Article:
• Low-carbon hydrogen production could reach more than 17 Mt – one-eighth of the production level required in the NZE Scenario
  • Electrolysis capacity could rise to 90 GW – well below the nearly 850 GW in the NZE Scenario
  • Up to 6 million FCEVs could be deployed – 40% of the level of deployment in the NZE Scenario (15 million FCEVs)

Much faster adoption of low-carbon hydrogen is needed to put the world on track for a sustainable energy system by 2050. Developing a global hydrogen market can help countries with limited domestic supply potential while providing export opportunities for countries with large renewable or CO2 storage potential. There is also a need to accelerate technology innovation efforts. Several critical hydrogen technologies today are in early stages of development. We estimate that USD 90 billion of public money needs to be channeled into clean energy innovation worldwide as quickly as possible – with around half of it dedicated to hydrogen-related technologies.

International co-operation is critical to accelerate the adoption of hydrogen. Japan has spearheaded developments through the Hydrogen Energy Ministerial Meeting since 2018. Several bilateral and multilateral co-operation agreements and initiatives have since been announced, including the Clean Energy Ministerial Hydrogen Initiative, the Hydrogen Mission of Mission Innovation and the Global Partnership for Hydrogen of the United Nations Industrial Development Organization. These join the existing International Partnership for Hydrogen and Fuel Cells in the Economy and the IEA Hydrogen and Advanced Fuel Cells Technology Collaboration Programme. Stronger coordination among such initiatives is important to avoid duplication of efforts and ensure efficient progress.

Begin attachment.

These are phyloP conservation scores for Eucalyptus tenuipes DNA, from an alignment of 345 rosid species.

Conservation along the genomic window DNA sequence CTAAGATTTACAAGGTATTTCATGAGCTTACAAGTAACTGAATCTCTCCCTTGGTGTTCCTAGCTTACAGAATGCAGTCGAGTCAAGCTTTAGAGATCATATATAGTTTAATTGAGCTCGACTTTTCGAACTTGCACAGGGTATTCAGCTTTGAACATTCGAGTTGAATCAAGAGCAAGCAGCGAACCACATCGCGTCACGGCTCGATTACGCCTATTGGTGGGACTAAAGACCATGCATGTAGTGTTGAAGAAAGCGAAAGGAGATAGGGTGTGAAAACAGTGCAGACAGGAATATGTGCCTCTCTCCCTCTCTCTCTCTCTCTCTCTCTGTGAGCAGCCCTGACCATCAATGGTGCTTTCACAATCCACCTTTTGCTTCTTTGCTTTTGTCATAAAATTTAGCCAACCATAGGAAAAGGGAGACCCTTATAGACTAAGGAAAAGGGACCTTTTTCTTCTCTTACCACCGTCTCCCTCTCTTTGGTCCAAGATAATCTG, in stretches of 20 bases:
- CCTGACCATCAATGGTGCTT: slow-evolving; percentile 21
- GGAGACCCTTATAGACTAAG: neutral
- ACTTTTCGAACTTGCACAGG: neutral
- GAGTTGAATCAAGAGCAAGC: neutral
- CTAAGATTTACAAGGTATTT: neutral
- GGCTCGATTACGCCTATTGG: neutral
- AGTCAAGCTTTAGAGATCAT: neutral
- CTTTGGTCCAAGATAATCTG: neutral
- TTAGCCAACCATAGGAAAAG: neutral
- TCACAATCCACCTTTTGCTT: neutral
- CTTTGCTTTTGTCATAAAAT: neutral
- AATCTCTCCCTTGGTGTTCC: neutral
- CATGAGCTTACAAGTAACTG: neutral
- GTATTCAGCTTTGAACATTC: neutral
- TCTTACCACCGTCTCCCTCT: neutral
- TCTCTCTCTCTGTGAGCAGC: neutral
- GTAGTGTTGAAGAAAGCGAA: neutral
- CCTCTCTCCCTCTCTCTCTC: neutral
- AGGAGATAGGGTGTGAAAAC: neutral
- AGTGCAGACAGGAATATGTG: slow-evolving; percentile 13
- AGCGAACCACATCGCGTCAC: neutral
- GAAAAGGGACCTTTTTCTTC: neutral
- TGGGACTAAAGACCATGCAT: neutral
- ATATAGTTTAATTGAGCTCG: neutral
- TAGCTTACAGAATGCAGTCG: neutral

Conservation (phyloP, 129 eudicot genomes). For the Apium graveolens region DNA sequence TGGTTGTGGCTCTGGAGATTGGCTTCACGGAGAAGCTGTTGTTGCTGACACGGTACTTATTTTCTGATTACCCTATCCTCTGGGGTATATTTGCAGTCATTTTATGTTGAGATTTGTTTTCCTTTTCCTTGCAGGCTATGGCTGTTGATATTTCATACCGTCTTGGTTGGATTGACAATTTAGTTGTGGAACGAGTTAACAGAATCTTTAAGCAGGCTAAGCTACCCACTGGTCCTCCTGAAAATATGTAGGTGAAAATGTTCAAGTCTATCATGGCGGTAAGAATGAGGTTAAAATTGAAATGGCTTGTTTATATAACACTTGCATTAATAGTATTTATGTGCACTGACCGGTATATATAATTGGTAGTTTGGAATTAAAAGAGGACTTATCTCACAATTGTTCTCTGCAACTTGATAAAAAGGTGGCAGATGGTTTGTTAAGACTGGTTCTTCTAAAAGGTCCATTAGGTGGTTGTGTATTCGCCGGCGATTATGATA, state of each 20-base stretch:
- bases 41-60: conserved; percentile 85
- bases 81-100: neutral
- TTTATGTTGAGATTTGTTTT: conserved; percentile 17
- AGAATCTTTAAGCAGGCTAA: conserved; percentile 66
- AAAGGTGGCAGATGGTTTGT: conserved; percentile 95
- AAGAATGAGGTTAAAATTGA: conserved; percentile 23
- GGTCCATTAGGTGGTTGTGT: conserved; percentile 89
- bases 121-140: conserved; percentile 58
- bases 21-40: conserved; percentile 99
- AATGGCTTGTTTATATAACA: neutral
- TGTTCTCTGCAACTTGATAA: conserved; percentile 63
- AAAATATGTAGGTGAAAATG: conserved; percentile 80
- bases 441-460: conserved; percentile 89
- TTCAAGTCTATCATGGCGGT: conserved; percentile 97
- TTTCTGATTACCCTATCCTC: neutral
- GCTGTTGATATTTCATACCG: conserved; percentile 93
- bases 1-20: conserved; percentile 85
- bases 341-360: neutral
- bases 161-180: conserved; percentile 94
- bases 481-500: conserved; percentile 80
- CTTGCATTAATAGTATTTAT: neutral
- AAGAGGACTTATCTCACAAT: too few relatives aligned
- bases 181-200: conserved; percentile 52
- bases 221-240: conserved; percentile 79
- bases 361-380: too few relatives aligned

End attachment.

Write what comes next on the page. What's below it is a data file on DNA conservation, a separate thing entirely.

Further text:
Governments must take a lead in the energy transformation. In The Future of Hydrogen, the IEA identified a series of recommendations for near-term action. This report offers more detail about how policies can accelerate the adoption of hydrogen as a clean fuel:

  • Develop strategies and roadmaps on the role of hydrogen in energy systems: National hydrogen strategies and roadmaps with concrete targets for deploying low-carbon production and, particularly, stimulating significant demand are critical to build stakeholder confidence about the potential market for low-carbon hydrogen. This is a vital first step to create momentum and trigger more investments to scale up and accelerate deployment.